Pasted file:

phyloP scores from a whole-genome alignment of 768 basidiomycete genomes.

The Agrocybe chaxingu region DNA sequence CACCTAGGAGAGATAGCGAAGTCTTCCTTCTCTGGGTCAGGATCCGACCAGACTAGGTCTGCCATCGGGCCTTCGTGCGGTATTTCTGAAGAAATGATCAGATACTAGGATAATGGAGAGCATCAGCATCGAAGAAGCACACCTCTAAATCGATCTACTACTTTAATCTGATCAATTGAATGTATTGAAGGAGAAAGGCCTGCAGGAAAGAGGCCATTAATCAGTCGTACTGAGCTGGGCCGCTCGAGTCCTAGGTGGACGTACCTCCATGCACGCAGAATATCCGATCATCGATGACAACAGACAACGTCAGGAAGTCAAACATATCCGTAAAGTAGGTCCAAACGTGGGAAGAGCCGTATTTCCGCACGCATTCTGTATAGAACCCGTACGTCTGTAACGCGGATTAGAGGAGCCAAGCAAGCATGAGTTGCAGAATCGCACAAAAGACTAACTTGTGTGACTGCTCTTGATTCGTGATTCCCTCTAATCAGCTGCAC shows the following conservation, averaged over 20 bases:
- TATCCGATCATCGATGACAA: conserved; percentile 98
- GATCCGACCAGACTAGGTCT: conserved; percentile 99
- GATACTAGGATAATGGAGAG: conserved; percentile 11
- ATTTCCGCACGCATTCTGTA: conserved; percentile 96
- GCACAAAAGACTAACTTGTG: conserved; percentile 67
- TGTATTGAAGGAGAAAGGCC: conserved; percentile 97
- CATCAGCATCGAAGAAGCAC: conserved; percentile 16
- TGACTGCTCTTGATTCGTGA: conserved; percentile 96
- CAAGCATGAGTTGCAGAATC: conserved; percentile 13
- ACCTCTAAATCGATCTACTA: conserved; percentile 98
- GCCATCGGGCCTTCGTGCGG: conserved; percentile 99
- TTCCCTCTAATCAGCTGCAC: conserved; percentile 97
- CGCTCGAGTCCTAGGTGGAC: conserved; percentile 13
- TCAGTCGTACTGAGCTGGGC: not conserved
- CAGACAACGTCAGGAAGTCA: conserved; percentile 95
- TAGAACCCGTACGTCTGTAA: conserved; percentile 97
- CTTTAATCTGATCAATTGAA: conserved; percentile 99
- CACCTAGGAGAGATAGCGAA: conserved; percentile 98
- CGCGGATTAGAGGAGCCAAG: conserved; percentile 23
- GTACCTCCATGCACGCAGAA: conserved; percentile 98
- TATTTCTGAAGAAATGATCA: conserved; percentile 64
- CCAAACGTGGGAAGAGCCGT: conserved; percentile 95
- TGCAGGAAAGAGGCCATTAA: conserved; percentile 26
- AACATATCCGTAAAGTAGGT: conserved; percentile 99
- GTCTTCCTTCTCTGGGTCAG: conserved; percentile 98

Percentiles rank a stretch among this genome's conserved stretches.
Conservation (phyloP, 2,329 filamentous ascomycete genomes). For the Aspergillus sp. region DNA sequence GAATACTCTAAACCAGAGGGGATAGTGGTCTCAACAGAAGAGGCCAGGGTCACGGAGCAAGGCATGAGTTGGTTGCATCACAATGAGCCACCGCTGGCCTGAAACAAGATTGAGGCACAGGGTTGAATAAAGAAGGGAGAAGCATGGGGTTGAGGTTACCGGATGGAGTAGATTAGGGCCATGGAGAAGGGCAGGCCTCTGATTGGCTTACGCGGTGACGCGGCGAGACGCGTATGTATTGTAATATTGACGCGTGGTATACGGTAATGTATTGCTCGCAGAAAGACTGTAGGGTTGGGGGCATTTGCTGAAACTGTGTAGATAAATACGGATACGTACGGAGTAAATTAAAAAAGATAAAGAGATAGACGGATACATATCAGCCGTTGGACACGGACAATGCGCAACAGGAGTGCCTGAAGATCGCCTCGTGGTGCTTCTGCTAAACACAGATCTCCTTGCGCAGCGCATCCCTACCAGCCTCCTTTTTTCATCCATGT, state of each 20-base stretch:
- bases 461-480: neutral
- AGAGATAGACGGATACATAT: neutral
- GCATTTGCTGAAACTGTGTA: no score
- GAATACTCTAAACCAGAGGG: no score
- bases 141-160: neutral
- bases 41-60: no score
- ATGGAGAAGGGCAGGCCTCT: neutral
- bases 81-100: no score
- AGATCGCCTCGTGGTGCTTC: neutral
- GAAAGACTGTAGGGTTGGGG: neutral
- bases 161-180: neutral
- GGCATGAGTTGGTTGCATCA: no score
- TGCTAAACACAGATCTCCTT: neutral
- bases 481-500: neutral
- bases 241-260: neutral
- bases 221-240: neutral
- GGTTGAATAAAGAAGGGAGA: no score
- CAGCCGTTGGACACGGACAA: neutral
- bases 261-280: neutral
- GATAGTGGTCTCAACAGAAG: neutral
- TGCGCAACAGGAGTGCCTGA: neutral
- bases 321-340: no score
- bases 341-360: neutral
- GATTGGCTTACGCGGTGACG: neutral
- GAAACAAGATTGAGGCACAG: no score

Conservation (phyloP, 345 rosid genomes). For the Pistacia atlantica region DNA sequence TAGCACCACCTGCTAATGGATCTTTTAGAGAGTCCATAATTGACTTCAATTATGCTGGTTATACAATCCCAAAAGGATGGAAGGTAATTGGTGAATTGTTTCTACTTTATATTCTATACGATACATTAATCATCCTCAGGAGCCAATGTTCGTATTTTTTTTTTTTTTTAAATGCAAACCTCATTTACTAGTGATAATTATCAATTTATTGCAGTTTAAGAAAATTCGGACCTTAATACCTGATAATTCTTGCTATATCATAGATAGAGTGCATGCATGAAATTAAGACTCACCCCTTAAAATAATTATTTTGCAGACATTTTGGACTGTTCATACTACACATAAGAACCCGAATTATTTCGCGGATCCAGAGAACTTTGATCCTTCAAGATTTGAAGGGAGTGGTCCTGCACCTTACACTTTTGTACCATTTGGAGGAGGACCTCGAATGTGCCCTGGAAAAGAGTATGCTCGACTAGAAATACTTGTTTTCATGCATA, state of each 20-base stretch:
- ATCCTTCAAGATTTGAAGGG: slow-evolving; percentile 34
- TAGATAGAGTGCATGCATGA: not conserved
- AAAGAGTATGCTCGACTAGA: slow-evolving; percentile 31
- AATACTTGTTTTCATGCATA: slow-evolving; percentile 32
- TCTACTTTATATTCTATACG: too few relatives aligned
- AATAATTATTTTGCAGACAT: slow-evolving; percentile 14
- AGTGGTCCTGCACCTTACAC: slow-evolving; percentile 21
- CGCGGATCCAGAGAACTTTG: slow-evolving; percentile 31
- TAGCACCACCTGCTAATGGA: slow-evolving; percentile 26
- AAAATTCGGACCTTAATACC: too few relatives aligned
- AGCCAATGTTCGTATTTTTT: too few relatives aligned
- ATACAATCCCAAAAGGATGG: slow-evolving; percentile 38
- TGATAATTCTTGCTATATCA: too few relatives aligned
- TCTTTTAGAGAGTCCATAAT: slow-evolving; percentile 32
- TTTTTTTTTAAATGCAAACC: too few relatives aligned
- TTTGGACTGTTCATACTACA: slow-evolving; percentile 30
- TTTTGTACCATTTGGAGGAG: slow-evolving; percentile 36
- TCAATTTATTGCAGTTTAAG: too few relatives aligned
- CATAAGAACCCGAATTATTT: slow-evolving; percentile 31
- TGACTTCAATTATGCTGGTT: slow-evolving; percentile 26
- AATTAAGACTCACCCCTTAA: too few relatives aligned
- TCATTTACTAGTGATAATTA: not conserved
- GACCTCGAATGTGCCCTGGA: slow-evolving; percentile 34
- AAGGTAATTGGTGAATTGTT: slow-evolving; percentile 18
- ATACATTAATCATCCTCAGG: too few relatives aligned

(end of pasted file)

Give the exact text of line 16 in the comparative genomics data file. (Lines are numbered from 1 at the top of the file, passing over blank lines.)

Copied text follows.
- TCAGTCGTACTGAGCTGGGC: not conserved